Primary rental stock in the Greater Toronto Area (GTA) saw an uptick of 2.1% or 7,175 units in 2022, “the strongest increase in recent decades,” according to a new Rental Market Report from the Canada Mortgage and Housing Corporation (CMHC). That said, rents for those units were, outlandishly, 45.4% higher than the average rent for all units, leaving calls for better affordability in the rental sector largely unanswered.
The report goes on to iterate, “newer units would only be affordable to households in the higher (fourth and fifth) income quintiles” -- those earning $70K to $130K, and $130K and over.
Taking new units out of the equation, the average rent for a two-bedroom (CMHC’s typical sample size) grew 6.5% year over year to $1,765 in 2022. Average condo rent topped that, at $2,671, as rental demand surged.
“While rental supply increased, it couldn’t offset the growth in demand,” writes CMHC. “Moreover, access to affordable supply remains a challenge for low- and middle-income renter households (the second and third income quintiles). For instance, units affordable to these households had the lowest vacancy rates in the GTA.”
According to data tables from the national housing agency, household incomes of $25K or less faced an average vacancy that was “too low to report.” And as incomes increased, so did vacancy.
A High Price to Pay for Turnover Units
While Toronto and its census subdivisions saw strong YoY rent appreciation across the board in 2022, units that turned over saw 4.5 times that, at 29%, compared to the overall annual rent growth rate of 6.5%.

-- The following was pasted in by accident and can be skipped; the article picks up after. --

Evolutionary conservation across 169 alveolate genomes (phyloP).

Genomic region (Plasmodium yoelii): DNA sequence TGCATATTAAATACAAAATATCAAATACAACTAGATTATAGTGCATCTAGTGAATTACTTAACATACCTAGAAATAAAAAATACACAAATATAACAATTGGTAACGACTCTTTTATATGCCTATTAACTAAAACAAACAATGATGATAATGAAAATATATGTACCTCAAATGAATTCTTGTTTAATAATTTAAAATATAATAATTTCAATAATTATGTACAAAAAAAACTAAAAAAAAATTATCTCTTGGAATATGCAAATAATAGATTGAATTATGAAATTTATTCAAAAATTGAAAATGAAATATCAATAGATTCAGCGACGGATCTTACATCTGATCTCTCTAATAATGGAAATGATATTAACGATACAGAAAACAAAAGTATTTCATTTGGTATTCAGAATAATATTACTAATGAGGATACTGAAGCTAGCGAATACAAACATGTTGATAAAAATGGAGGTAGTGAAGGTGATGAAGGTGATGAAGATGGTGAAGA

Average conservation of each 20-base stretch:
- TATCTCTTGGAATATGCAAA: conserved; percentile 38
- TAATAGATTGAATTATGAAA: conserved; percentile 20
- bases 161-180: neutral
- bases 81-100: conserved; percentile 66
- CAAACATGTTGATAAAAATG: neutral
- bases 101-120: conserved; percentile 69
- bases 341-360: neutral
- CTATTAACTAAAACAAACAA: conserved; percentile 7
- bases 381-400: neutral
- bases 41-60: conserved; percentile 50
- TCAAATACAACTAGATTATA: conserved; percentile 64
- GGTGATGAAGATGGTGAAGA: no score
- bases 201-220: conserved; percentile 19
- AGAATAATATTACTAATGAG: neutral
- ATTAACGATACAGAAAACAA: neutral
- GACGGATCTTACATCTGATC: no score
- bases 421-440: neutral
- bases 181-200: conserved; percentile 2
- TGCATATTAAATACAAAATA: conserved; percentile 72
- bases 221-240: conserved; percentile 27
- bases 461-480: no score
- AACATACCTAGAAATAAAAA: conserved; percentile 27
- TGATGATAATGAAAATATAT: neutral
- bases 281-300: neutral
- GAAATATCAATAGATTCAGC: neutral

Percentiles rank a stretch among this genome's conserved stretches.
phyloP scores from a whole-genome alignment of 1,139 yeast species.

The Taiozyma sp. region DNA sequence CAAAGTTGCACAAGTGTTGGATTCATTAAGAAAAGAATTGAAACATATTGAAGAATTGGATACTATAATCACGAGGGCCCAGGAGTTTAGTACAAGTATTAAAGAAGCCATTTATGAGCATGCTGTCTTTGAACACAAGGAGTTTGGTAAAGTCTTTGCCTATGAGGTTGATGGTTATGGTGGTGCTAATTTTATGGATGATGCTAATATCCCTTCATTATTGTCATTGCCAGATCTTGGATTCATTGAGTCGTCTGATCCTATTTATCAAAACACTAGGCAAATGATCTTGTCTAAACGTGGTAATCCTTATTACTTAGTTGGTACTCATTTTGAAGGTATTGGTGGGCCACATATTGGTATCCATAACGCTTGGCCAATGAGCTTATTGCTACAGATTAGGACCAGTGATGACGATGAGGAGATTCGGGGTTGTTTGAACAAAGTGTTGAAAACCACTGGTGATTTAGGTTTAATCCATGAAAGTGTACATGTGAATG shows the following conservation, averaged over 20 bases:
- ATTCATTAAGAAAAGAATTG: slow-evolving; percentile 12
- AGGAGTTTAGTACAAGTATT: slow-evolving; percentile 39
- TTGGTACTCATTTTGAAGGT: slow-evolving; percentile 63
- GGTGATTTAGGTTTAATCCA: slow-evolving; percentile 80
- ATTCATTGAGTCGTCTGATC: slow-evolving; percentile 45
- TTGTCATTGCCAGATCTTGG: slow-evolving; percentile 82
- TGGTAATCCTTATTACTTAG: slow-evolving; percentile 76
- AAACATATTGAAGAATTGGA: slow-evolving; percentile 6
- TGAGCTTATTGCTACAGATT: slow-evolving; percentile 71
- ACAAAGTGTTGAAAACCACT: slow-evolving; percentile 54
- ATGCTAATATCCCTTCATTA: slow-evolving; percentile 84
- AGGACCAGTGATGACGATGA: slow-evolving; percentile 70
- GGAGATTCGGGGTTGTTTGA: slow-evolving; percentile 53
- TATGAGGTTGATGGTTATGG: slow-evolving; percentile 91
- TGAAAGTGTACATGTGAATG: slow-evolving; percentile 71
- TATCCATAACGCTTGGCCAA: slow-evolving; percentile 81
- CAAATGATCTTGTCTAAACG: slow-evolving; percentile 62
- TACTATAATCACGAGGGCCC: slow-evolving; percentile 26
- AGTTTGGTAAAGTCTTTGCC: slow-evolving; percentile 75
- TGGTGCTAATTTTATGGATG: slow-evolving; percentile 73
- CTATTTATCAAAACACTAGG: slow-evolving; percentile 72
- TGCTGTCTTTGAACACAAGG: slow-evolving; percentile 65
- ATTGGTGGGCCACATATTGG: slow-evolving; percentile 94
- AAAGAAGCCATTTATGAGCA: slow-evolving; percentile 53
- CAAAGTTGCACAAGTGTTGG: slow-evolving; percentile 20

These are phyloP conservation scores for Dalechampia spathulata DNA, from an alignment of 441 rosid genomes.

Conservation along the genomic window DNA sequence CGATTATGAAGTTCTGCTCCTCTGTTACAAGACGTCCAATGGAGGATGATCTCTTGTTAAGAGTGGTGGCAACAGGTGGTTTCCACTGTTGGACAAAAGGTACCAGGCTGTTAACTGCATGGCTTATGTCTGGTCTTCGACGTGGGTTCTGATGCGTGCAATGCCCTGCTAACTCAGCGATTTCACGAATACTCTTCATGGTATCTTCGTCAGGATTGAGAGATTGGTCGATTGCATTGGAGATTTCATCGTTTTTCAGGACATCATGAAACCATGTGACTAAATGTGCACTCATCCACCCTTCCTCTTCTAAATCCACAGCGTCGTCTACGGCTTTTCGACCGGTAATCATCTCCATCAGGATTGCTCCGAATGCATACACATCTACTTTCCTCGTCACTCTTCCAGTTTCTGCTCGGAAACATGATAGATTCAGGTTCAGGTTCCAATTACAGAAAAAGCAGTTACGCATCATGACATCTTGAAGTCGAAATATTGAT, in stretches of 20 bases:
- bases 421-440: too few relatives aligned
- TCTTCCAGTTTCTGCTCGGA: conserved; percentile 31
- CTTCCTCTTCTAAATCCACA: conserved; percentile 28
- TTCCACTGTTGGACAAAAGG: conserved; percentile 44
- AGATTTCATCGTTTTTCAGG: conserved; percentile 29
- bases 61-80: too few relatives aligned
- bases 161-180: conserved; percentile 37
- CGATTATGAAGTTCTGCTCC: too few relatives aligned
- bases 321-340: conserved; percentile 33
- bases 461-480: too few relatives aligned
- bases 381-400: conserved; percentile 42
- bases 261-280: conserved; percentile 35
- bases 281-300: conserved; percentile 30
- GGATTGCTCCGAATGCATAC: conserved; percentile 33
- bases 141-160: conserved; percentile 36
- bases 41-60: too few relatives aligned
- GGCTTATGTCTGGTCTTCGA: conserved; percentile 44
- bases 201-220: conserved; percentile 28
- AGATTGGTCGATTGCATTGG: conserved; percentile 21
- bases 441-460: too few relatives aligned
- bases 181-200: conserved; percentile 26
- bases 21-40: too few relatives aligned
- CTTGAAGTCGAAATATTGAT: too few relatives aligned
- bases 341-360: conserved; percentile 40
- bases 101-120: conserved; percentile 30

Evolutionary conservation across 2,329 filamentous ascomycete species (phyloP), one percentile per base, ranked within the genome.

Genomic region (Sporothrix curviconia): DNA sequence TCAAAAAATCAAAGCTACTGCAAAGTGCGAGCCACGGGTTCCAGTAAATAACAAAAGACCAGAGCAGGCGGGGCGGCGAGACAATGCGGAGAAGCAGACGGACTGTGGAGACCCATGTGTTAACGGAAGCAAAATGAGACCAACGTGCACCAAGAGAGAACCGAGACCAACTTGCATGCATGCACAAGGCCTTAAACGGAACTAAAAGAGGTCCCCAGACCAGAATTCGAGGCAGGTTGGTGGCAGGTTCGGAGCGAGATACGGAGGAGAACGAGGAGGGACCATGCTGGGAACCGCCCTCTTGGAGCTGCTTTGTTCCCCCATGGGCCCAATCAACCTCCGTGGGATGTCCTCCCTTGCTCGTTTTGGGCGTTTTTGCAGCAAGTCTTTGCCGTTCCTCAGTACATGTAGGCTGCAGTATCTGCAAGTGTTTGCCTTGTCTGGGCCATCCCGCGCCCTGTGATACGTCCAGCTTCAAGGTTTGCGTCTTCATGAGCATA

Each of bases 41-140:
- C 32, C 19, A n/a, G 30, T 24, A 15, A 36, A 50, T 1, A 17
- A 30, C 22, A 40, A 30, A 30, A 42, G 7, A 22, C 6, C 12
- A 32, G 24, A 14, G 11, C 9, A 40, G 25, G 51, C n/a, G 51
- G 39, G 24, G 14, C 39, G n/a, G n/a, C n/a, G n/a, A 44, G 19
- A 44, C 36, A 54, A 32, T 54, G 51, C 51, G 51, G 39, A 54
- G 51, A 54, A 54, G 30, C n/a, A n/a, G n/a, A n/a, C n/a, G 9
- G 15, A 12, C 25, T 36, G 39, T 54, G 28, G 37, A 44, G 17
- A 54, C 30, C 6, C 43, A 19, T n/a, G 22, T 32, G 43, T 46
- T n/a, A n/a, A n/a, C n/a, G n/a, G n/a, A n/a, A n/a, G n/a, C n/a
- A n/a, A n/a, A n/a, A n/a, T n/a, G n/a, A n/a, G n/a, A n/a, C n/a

“Rent increases for most units that didn’t turn over were limited to the provincial increase guideline,” notes the report, which was 1.2% in 2022.
Dana Senagama, CMHC’s Principal Market Analyst for the Greater Toronto Area and Ontario, tells STOREYS that this is the first time the agency is considering turnover unit data in its report.
“Every year, we get feedback from the industry and stakeholders in terms of what the important indicators are. This is such an instance where turnover is a key indicator, and we wanted to include that in the survey,” she says.
Senagama adds that with rent appreciation for turnovers being as elevated as it is, rental units in the GTA are being occupied for longer than they ordinarily would.
"A lot of the folks are just staying put because it’s harder to rent again. If you try to rent, you're going to have to pay that much more at turnover,” she continues. “And that just tells you just the kind of pressure we are under.”